Figure 5 shows the distribution of hops and pigs for commercial agriculture in 2017. You can see that the industry primarily operates in Iowa and surrounding states with small pockets of production in North Carolina, Oklahoma, etc. This is much different than what we see for beef cows (Figure 3), where production stretches all 50 states.

Figure 5: Hogs and pigs inventory in 2017 (Source: USDA NASS, 2020)

Dr. Jayson Lusk, an Agricultural Economist at Purdue University, has released a series of blog posts on meat production, including one which states that “just 15 plants account for 59% of hog slaughtering” (Figure 6 from Lusk, 2020).

Figure 6: Top 15 hog slaughtering plants (Source: Lusk, 2020).

The 15 largest plants are centered in the same pockets as the inventory shown in Figure 5, which makes sense. Even the small pockets of hog farms outside the epicenter of Iowa — more specifically North Carolina and Oklahoma — each have a plant in the top 15. This should not come as a surprise, as having slaughtering sites close-by the farms reduces a variety of costs (the most obvious being transportation costs).

However, say a few of these plants see a COVID outbreak and we lose production capacity? This decreased production capacity translates to a decreased hog price received by farmer (Lusk, 2020). Figure 7 portrays this market shock. If plants close, this will result in a shift in demand to the left, as there are no longer the same amount of hog buyers. The supply of hogs aon the farm remain unchanged. But this shift in demand results in a lower quantity, and also a lower market price.

Figure 7: Decreased demand for hogs for slaughter if plants close.

And in fact, over this past week, there have been a series of reports on various outbreaks occurring at meat packaging plants throughout the country, including two in Iowa (one hog slaughterhouse; one beef packaging) and one in South Dakota that produces 5% of the nation’s pork supply. As for how these plant shutdowns have affected total hog slaughters, they are down by approximately 30% compared to last year at this time (Sources: Lusk, 2020; USDA, 2020).

Figure 8: Hog slaughters from 2019 and 2020 showing impact of plant shutdowns (Source: Lusk, 2020).

This is an area where we are most vulnerable, and it is ironically because we are abiding by the laws of comparative advantage. So, deviating from comparative advantage can have potential benefits during times like this, as diversity in production can propose some level of resiliency in the supply chain. Particularly in a time where we are also seeing trade falling off at the global level. It is also important to think about how often events like this occur. Is diversifying and losing social welfare from specialization worth it? Another vital point to recognize is crop harvest time. An outbreak hitting in March has much different ramifications on the food supply chain than say an outbreak in September or October; corn, soy, and other staple commodities are in storage, while it is fruits and veggies that must be harvested in the near future. Farmers around the country are becoming increasingly worried they will not find enough labor for their upcoming harvests.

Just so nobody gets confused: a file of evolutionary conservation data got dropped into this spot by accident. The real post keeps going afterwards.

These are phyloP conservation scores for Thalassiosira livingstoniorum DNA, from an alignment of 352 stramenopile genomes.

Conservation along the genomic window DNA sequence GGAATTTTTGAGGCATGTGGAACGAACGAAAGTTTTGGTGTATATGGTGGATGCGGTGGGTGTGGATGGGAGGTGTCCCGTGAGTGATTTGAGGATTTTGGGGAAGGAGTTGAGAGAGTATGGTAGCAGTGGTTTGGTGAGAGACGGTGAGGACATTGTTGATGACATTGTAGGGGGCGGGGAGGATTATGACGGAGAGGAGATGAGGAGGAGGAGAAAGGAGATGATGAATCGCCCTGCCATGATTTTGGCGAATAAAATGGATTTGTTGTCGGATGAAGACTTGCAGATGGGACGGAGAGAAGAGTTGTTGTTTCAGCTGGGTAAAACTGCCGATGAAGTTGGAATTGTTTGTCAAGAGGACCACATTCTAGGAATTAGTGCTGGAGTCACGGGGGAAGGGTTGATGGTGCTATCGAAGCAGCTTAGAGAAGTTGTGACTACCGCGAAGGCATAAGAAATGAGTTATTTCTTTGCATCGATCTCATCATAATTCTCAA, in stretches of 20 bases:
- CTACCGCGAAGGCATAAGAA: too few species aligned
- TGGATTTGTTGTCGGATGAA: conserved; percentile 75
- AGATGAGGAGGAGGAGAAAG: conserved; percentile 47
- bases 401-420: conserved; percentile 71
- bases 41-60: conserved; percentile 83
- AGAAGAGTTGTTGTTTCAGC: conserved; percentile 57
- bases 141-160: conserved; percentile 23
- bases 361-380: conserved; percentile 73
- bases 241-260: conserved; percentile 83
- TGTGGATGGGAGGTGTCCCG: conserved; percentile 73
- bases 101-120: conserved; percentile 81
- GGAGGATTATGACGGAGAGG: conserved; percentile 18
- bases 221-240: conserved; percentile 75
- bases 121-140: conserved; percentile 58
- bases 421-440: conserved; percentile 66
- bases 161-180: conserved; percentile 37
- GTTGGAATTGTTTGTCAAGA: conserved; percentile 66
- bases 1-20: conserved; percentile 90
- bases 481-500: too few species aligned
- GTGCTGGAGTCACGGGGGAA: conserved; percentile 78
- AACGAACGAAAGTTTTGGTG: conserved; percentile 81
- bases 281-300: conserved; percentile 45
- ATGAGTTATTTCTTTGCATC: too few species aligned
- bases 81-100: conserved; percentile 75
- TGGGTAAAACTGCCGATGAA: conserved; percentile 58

Revisiting the local brewer

The last topic I want to revisit is the idea that local agriculture does not necessarily go straight to the consumer, but is often used as an input to production. To do so, we will revisit the idea of the local brewer.

Unfortunately, we are beginning to see breweries and other small businesses close their doors. The craft beer industry surpassed 8,000 breweries in 2019 for the first time in history. But recent Brewers Association survey results show that if the current conditions remain unchanged over the next few weeks, we could see 12.7% of breweries close; the total approaches 50% if current conditions last another three months. Most of these breweries rely heavily on taproom sales (on-premise consumption). In fact, it is not uncommon for a brewery to have 80-100% of their sales coming within the taproom walls; and though we have seen innovative measures taken to generate sales, such as delivery, curb-side pick-up, or hand sanitizer, this can not make up for the lost sales from the tap.

The important question on the agricultural side of things becomes: “Who is going to purchase the local agriculture if the local businesses close?” This is a scary question for local food systems right now. In the case of hops, the local growers rely heavily on the small, local breweries. These are the same breweries that face the highest likelihood of closing their doors. If we replace “hogs” with “local hops” in Figure 7, we get an identical outcome: The number of breweries falls, demand shifts to the left, and all of a sudden, there are way too many hops in the ground as the equilibrium quantity falls.

Again, local food systems are not built overnight and their resiliency will be tested in the coming months.


We are not running out of food, but we are having difficulty getting the food where it needs to be. This exogenous shock is raising several overarching questions about the current structure of our food system. One of which is the role of local value chains in the future. Under the steady state, we saw that local food systems are largely driven by consumer preference and their ability to spark local economies. However, doing so ignores the concept of comparative advantage and specialization, where we are able to benefit from economies of scale.

In the case of a market shock, such as the COVID-19 outbreak, our vulnerability lies in industries that are highly concentrated; or put differently, those in which we are abiding by the concept of comparative advantage (where we use the hog market as an example). This may provide a sense of false hope, if I may call it that, that hyper-localization is the way of the future. This is due to the major economic ramifications imposed by COVID on small businesses, the primary buyer of many agricultural commodities as inputs to their production. If the local businesses close, who is left to buy the local agriculture? It is a certainly a balancing act that we must play, as food system resiliency requires both.